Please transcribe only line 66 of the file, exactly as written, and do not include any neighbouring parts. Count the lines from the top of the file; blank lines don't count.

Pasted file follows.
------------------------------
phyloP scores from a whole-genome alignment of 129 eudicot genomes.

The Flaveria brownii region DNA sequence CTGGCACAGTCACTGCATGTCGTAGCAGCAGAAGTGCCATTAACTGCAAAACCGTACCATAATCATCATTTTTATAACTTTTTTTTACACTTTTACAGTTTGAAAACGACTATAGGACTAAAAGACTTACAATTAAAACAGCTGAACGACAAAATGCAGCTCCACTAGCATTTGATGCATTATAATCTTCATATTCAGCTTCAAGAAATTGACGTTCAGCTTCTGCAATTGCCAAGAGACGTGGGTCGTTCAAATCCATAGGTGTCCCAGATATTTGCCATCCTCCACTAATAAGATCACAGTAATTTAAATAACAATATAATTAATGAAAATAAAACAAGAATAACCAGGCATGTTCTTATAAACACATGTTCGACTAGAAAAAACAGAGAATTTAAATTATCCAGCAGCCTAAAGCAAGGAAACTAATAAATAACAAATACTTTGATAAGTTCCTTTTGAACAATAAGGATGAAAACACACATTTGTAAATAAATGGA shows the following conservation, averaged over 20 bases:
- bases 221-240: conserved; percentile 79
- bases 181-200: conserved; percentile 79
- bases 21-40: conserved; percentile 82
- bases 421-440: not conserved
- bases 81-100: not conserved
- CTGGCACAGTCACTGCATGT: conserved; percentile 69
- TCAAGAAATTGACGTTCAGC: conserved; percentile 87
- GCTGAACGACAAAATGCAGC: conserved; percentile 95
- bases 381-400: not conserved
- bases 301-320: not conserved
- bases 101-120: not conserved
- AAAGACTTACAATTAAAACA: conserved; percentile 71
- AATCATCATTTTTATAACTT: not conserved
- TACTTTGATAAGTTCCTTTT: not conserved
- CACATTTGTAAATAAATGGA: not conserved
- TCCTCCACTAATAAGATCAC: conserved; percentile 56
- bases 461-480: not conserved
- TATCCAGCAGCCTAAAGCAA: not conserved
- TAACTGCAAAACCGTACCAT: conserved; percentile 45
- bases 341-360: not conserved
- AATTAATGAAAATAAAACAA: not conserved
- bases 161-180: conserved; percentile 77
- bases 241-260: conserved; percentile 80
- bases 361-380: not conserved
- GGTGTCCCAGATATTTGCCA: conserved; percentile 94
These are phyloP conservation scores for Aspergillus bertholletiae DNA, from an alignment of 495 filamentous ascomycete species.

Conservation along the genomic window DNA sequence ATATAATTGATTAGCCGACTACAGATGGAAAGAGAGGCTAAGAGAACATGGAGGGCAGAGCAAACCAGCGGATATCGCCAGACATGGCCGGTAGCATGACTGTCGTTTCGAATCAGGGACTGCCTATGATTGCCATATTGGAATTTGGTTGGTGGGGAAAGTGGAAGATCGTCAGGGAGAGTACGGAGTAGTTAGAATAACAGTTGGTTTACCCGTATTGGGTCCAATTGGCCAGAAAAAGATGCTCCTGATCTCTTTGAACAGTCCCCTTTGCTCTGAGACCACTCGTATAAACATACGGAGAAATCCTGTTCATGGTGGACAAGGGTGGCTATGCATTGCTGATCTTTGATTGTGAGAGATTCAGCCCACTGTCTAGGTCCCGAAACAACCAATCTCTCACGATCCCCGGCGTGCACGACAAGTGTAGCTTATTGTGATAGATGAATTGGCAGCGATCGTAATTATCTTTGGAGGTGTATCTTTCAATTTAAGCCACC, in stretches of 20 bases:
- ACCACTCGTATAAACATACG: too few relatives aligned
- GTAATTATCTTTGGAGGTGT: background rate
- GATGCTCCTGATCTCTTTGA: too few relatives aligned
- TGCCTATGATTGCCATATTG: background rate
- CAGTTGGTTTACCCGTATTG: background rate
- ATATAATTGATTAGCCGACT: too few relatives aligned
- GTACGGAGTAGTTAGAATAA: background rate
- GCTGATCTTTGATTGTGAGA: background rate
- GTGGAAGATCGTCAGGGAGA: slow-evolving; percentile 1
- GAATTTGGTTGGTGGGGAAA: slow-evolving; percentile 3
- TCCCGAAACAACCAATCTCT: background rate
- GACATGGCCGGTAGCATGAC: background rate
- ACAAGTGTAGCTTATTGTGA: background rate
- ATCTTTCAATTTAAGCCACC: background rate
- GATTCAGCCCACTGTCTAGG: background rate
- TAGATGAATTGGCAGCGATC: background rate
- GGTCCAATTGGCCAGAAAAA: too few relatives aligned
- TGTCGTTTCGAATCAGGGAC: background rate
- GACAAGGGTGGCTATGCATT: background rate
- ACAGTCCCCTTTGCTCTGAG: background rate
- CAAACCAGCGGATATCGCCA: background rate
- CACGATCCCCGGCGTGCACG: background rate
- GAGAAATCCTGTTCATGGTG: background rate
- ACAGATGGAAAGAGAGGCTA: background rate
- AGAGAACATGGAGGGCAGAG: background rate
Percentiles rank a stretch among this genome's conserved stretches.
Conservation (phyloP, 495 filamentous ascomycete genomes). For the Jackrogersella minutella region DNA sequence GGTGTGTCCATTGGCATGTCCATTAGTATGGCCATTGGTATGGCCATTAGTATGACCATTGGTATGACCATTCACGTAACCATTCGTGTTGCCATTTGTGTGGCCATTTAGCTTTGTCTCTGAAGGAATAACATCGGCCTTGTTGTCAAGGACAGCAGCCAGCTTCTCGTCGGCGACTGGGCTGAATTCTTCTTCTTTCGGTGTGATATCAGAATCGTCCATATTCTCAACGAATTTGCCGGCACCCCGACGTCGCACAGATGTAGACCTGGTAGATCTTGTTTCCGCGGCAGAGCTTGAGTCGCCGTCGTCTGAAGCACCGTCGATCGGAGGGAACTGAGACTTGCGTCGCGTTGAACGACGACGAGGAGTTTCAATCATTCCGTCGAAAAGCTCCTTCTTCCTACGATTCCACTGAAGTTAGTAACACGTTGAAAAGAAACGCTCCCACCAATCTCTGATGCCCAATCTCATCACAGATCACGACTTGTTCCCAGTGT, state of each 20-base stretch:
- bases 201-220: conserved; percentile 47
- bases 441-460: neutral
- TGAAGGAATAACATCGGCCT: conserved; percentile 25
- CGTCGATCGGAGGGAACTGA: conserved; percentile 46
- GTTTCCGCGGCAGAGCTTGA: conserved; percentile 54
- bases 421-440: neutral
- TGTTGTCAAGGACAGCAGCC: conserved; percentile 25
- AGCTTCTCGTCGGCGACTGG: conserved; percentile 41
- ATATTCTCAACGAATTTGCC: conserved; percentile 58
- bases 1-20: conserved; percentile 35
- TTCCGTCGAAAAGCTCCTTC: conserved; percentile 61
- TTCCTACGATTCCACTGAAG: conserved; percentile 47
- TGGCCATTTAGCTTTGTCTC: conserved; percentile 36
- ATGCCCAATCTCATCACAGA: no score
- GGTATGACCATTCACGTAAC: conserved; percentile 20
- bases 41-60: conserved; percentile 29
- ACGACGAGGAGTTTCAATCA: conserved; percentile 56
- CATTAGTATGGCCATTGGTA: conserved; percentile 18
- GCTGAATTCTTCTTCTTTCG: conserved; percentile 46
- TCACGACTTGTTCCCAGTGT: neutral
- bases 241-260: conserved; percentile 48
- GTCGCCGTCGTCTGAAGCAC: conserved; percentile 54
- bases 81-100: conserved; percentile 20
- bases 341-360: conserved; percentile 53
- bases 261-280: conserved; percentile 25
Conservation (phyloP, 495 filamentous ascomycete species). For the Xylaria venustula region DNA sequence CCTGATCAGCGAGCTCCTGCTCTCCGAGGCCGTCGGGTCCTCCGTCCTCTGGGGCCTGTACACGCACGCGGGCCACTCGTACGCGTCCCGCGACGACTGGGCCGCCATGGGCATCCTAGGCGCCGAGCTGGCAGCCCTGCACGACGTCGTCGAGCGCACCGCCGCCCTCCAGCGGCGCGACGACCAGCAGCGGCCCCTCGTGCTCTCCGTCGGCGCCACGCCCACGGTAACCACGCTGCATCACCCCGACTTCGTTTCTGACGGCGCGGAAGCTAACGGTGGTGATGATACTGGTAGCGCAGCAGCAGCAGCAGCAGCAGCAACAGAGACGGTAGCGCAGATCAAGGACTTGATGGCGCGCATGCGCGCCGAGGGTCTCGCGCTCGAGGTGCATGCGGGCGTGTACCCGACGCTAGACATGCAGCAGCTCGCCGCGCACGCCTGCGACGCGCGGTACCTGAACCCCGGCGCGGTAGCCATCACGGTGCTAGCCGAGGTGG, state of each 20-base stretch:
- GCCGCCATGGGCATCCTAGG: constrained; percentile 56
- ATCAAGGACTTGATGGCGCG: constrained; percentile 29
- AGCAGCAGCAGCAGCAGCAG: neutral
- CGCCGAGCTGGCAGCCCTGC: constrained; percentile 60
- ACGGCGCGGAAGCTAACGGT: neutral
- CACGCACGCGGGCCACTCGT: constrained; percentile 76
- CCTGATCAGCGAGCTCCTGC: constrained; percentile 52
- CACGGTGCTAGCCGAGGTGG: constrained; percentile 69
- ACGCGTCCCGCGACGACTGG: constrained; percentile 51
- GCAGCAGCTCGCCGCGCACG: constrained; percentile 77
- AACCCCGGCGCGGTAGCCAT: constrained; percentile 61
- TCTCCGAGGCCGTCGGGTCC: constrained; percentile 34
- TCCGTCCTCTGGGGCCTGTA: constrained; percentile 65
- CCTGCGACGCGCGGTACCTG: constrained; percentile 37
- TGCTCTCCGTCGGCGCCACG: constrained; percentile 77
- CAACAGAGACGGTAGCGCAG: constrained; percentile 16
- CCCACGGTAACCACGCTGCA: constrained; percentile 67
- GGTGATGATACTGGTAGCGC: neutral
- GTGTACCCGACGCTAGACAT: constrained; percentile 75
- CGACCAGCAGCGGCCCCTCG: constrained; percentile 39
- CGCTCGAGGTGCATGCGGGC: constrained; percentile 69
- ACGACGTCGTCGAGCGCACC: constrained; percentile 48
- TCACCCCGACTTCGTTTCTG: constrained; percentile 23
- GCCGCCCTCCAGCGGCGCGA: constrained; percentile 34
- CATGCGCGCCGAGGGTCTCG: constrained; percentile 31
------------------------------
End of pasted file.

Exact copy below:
- bases 1-20: conserved; percentile 35